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Government agencies, including the Health Care Financing Administration (HCFA) and the Department of Health and Human Services Office of Inspector General, often tout the dramatic reduction in Medicare’s improper payment rate over the last four years — from 14% of program expenditures or $23 billion in 1996 to just under 7% or $11.9 billion last year — as evidence the government’s war on health care fraud is paying dividends. Government and private sector experts say studying that statistic can help keep providers from becoming part of it.
Health care attorney Thomas Coons, of the Baltimore law firm Ober Kaler says the government can "slice and dice" these data in any manner, shape, or form to determine how providers compare in terms of their specialty, locality, or region. They can also determine the number of procedures and the utilization rate and whether there has been a spike that month or that year. "They can very easily take a snapshot of you that you would not believe," Coons asserts.
That’s the bad news. The good news is that most of these data are publicly available, and providers can use these same data to perform a self-examination, says Coons. "It is very important to periodically engage in the same self-examination using the same resources HCFA has," he explains.
According to Coons, providers can often limit their exposure by examining the government’s "data-rich" environment. He points out that the government regularly looks at provider-specific information including focused medical review reports, denial records, cost report data and provider billing files, and says that, wherever possible, providers should do the same.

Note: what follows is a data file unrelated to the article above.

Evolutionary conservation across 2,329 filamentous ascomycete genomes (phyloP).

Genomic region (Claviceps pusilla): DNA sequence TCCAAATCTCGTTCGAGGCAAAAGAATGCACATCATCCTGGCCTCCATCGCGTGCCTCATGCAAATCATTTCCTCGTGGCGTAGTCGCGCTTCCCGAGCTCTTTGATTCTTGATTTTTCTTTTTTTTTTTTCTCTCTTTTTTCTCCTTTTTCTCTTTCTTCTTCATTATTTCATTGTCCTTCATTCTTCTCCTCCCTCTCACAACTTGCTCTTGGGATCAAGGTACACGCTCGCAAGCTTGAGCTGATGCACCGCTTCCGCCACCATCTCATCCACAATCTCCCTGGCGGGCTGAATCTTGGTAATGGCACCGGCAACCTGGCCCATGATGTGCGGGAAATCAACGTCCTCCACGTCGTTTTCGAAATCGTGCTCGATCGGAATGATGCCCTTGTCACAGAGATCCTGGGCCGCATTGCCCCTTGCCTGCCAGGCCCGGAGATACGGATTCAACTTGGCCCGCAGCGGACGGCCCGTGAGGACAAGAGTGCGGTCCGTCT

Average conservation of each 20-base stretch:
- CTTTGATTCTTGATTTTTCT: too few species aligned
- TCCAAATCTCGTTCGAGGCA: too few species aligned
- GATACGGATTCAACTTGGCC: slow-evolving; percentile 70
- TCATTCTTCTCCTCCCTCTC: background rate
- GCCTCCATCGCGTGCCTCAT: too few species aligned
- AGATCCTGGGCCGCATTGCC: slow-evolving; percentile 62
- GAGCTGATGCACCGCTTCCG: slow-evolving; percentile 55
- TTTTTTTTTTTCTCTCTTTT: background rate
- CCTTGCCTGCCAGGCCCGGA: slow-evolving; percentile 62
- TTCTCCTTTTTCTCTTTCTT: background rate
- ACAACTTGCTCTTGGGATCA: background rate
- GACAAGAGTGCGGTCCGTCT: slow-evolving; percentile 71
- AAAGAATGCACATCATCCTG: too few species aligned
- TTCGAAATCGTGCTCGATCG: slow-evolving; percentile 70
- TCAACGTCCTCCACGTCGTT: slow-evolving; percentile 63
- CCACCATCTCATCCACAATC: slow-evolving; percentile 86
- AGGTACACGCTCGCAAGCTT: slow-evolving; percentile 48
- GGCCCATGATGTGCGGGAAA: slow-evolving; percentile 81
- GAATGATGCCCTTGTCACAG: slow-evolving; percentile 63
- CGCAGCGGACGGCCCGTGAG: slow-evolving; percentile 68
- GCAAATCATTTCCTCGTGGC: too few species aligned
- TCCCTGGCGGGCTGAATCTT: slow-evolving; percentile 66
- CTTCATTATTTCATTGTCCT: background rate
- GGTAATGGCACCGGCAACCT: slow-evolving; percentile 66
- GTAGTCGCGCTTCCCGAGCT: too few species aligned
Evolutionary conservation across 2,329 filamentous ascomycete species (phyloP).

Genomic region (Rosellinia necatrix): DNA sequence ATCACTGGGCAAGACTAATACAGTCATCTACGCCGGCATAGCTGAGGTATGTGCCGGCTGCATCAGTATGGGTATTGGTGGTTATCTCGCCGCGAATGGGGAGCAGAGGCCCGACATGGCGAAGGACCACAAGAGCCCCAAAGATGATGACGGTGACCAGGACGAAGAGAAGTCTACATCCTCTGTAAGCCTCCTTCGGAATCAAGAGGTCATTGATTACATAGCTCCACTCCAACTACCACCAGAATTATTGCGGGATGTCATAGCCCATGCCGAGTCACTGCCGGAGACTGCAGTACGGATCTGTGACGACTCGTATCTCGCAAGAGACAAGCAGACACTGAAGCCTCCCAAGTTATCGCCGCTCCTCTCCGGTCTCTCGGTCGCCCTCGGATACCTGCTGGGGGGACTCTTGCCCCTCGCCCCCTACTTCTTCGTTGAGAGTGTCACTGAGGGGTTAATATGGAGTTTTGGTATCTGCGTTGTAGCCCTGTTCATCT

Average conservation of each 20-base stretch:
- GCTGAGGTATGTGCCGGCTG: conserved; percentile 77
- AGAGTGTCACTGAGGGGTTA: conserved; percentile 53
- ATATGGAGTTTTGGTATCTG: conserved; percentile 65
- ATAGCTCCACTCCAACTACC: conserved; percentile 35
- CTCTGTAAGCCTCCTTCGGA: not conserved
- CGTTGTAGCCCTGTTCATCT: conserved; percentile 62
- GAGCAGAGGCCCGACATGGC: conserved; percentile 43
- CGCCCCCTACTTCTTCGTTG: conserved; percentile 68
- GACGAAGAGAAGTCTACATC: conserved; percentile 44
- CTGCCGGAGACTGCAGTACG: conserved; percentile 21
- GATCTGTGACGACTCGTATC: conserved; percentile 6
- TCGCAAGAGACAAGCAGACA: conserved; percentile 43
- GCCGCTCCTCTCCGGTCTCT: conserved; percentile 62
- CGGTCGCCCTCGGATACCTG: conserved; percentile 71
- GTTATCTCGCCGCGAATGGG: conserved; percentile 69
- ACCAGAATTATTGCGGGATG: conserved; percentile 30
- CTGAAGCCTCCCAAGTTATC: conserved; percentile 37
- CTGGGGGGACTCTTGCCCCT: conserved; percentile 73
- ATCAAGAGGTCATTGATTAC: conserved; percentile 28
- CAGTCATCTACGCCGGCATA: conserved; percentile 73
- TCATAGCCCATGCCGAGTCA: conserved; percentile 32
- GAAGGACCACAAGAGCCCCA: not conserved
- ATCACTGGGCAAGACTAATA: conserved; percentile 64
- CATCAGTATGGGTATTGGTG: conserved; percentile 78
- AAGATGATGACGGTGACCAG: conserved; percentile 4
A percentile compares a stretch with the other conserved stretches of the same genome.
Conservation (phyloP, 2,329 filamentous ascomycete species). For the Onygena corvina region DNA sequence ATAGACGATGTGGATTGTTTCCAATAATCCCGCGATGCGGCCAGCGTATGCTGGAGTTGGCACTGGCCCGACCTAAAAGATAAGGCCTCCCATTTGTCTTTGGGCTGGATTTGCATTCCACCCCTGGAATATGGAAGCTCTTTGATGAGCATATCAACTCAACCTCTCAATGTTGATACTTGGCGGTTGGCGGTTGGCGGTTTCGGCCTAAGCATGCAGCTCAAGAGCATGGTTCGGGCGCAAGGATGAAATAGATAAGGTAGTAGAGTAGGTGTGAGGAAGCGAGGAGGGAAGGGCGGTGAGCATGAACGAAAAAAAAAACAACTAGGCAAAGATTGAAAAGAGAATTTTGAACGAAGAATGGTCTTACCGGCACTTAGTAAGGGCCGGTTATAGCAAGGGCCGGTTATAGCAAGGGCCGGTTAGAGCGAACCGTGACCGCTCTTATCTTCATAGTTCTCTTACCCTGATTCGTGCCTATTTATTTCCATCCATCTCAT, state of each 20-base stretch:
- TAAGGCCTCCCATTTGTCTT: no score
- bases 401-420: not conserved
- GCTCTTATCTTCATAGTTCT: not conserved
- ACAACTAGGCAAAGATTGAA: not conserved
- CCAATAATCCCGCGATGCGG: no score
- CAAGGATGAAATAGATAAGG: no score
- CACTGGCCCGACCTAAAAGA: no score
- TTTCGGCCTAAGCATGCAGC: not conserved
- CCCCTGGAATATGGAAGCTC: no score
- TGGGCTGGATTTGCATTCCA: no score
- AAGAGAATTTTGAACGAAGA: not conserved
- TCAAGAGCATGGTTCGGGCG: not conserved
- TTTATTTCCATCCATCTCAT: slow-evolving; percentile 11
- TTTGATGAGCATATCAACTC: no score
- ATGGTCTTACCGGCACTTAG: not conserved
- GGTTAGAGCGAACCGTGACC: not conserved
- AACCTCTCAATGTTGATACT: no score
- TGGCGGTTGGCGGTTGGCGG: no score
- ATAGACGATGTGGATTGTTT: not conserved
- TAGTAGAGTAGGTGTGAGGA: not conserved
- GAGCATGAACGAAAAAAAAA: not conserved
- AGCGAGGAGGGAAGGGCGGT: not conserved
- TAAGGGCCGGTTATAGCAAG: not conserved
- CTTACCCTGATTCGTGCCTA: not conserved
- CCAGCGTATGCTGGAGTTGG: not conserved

In all, Coons cites 21 specific data elements the government examines, from new technologies and newer classified benefits to trend analysis of therapy providers and service frequency variation.
Understanding what to look for in the data also means understanding the type of violations the government is looking for, according to Coons. He lists no fewer than 25 examples of health care fraud, from incorrectly reporting a diagnosis or procedure and billing for services not rendered to billing for discharges in lieu of transfer and failure to refund credit balances in a timely fashion.
For example, to reduce cost-reporting problems, Coons says hospitals should look for consultant activity regarding maximization of costs and allocation of hospital costs to units that receive no benefit.
Once providers understand what the government is looking for and the data they are using to draw their conclusions, he says they should develop specific checklists of what to look for.
In the area of cost report fraud, Coons lists 16 potential problems ranging from incorrectly apportioning costs on cost reports and included costs for noncovered services to claiming depreciation methods not approved by Medicare and claiming interest expense for loans that have been repaid for an offset of interest income against the interest expense.
Coons’ checklist covers specific areas of the cost report in areas ranging from 21 nonallowable or nonreimbursable items and activities to the improper treatment of capital costs. Other specific areas highlighted by Coons include:
• manipulation of cost centers;
• allocation of physician time and overhead;
• credit balances;
• Medicare Secondary Payer issues;
• bad-debt claims.